The FitBit Challenge brought together 132 participants, Crawford said, who each was able to view on fitbit.com the number of steps their competitors made daily. Ginny Tipsword logged 919,308 steps to take second-place honors, and Brennen Salter won third place with 635,147 steps.

“Thank you for organizing such a great challenge along with your sponsors,” Salter commented on the District 4 Facebook page. “To all the challengers, thank you for helping to push me day after day. I enjoyed it.”

Ward said she began living a more active life years ago to help improve her asthma. In addition to breathing difficulties, her asthma medication caused weight gain, she said.

“Anyone who knows me knows I can’t stand still,” she said. “If I’m folding clothes, I stand up and am constantly moving my feet. I do the same when I wash dishes. When I watch TV, I get up and move during commercials.

“I’ve even put small weights all around my house,” Ward said. “As I go room to room, I can just pick up the weights as I’m moving and get an extra boost.”

Barbara and her husband, Mark Ward, added a Map My Fitness app in 2012 to track calorie-burning when they joined the Vitality wellness program at West Georgia Health, where Mark works in the Information Technology Department. They began using FitBits two years ago.

Through the Vitality program, West Georgia Health employees and their spouses earn points as they complete health assessments and screenings, select and set personalized wellness goals, and complete activities that promote exercise and healthy eating. Earning points not only can help them maintain a healthy weight and reduce the risk of chronic disease, but also gives employees discounted health insurance premiums.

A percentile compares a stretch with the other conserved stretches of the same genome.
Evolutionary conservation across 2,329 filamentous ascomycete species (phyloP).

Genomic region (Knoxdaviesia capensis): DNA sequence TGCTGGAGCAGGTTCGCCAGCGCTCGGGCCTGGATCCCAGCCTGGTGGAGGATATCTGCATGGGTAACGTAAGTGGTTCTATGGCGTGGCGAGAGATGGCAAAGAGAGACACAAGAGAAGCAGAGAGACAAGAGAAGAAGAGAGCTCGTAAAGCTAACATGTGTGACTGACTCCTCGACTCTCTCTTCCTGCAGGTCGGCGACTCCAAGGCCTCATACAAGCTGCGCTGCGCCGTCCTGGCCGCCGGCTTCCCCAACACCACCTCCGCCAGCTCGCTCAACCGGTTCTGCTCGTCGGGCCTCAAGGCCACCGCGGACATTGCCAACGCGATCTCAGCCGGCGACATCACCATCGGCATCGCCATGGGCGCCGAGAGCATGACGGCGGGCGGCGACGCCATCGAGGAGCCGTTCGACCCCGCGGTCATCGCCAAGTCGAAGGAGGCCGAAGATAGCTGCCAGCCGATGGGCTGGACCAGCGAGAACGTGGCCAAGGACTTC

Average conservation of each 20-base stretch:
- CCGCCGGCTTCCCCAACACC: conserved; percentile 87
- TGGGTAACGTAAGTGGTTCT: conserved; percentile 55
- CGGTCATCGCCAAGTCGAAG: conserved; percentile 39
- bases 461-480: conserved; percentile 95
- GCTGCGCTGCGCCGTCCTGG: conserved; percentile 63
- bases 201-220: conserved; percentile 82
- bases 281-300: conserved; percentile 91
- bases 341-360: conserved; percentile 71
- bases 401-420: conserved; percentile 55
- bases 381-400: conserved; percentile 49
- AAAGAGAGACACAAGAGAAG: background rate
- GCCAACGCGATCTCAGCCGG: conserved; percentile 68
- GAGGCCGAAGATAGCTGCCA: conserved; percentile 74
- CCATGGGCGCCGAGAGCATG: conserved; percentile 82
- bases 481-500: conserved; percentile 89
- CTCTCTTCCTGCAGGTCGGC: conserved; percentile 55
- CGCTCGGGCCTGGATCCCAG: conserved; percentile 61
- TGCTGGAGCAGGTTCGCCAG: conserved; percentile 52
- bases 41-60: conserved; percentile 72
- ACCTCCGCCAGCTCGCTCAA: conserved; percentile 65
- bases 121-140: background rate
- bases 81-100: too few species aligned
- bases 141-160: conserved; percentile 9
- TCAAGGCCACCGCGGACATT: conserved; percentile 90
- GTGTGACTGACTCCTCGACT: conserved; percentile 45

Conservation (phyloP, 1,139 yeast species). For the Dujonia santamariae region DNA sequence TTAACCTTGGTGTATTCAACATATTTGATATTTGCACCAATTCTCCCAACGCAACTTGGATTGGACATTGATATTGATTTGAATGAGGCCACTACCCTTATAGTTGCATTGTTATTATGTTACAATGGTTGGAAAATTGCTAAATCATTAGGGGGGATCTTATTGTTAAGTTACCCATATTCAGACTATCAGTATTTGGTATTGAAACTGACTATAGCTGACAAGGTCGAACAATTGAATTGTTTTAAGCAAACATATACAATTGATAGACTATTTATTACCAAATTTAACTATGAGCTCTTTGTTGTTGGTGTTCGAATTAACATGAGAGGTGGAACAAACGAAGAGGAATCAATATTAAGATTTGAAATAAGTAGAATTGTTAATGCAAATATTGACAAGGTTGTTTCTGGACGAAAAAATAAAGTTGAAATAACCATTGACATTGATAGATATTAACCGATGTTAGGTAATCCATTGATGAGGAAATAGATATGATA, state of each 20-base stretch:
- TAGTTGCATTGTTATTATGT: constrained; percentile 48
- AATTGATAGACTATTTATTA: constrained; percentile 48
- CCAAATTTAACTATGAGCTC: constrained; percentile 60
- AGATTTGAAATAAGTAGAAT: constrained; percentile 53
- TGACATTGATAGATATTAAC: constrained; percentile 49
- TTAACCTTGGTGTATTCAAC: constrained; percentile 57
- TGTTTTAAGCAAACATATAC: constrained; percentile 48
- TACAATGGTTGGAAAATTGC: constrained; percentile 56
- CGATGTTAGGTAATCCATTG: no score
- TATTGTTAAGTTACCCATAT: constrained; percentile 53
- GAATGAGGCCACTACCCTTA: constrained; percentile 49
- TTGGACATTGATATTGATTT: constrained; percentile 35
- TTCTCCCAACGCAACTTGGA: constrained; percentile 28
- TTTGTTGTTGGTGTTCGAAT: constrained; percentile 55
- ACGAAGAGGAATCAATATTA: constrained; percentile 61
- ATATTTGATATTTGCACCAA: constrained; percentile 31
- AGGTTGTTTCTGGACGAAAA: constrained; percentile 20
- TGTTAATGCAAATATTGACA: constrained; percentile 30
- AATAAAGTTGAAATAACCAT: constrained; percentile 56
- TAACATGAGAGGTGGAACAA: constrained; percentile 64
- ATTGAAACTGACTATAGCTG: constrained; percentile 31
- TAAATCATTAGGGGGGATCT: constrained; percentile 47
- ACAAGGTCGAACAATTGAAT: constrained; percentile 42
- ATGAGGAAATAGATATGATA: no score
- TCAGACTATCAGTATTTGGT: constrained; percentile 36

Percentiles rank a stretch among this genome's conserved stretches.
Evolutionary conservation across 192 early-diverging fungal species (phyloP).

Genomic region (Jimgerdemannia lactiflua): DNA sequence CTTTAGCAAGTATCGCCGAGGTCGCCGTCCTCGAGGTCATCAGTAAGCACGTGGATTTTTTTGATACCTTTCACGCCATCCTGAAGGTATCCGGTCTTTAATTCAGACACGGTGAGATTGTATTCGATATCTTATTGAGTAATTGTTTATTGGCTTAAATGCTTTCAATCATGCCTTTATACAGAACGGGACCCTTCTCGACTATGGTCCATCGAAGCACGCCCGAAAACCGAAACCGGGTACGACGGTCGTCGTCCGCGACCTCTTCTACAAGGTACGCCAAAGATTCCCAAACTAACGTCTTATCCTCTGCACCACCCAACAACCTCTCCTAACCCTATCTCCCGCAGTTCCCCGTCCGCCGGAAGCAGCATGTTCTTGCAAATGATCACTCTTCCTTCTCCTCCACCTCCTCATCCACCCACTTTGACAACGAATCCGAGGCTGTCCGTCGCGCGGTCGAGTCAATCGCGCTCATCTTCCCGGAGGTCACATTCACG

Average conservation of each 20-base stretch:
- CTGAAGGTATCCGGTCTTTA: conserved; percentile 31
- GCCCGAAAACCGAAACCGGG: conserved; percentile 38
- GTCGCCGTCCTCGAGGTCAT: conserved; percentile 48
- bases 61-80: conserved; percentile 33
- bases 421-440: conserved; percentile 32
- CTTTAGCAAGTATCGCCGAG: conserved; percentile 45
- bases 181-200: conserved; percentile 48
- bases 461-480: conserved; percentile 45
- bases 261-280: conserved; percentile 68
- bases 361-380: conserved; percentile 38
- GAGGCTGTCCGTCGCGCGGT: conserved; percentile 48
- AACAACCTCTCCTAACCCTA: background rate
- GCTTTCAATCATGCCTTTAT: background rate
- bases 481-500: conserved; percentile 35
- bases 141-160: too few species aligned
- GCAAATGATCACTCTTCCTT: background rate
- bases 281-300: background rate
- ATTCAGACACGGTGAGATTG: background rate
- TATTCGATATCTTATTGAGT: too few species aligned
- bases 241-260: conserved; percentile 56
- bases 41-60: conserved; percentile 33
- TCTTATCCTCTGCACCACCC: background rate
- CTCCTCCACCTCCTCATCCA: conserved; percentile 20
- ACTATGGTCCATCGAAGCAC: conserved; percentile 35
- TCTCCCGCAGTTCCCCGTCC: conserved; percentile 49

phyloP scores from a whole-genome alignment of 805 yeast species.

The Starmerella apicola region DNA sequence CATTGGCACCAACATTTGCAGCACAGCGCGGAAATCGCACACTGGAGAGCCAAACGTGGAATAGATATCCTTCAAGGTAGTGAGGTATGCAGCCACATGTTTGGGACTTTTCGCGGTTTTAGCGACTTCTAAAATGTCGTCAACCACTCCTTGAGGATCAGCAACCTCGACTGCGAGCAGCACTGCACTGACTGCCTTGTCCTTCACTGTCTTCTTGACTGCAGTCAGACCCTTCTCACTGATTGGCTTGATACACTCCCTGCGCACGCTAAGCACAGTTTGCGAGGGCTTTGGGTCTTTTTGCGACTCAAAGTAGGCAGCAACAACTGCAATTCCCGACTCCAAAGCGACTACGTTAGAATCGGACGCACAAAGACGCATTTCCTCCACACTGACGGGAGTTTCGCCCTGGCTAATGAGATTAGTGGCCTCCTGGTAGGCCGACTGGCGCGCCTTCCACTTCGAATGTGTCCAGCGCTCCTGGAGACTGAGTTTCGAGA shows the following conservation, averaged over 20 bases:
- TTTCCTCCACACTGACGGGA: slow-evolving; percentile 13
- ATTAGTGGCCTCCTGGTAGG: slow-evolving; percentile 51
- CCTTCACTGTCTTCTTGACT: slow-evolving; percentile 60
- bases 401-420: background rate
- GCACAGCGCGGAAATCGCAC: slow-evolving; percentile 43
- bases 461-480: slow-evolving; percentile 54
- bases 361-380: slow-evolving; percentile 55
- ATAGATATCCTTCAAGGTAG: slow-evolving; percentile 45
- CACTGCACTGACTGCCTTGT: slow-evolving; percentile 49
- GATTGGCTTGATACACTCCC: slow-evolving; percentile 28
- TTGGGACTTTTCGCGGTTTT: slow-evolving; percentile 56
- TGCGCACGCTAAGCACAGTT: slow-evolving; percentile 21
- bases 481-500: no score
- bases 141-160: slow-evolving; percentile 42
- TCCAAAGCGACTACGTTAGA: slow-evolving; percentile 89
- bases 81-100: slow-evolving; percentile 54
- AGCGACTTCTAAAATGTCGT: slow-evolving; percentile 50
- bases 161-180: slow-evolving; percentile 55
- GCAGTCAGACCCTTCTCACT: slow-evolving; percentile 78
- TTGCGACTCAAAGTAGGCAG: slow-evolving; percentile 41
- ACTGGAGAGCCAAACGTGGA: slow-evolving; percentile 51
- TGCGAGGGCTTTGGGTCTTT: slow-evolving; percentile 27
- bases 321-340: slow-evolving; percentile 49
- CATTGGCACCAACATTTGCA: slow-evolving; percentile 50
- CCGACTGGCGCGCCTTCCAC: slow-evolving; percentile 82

She and her husband also mow five of their neighbors’ yards with a push-mower, and she loves to swim. Ward also swears by her mini-trampoline, which she uses to “rebound” each morning for about 20 to 35 minutes. She finds rebound exercise routines on YouTube.

“I’m determined not to be bored when I exercise, and rebounding is so much fun,” she said. “It’s also very easy on the knees and joints.”

She said her P.E. students love to challenge her in physical activities, which makes exercise fun for them.

“If they get out and do push-ups, I get out and do push-ups with them,” she said. “I say, ‘If a 53-year-old woman can do this, then you can certainly do it too.’”

At a small gathering this week to honor the winners and to let fellow competitors meet each other, Crawford said District 4 plans to make the FitBit Challenge an annual event. She smiled when she told the participants that first-place winners will not be able to place first in future competitions.

“I’ve joked with several people that I’m worried no one would join our Challenge if they knew Barbara had the chance to win again,” she said.

Ward received more than $300 worth of prizes from the Challenge’s sponsors, including District 4, Golden’s Bike Shop, LaGrange-Troup County Chamber of Commerce, West Georgia Health, Towne Fitness Club and Hills & Dales Estate.

From a press release submitted by West Georgia Health.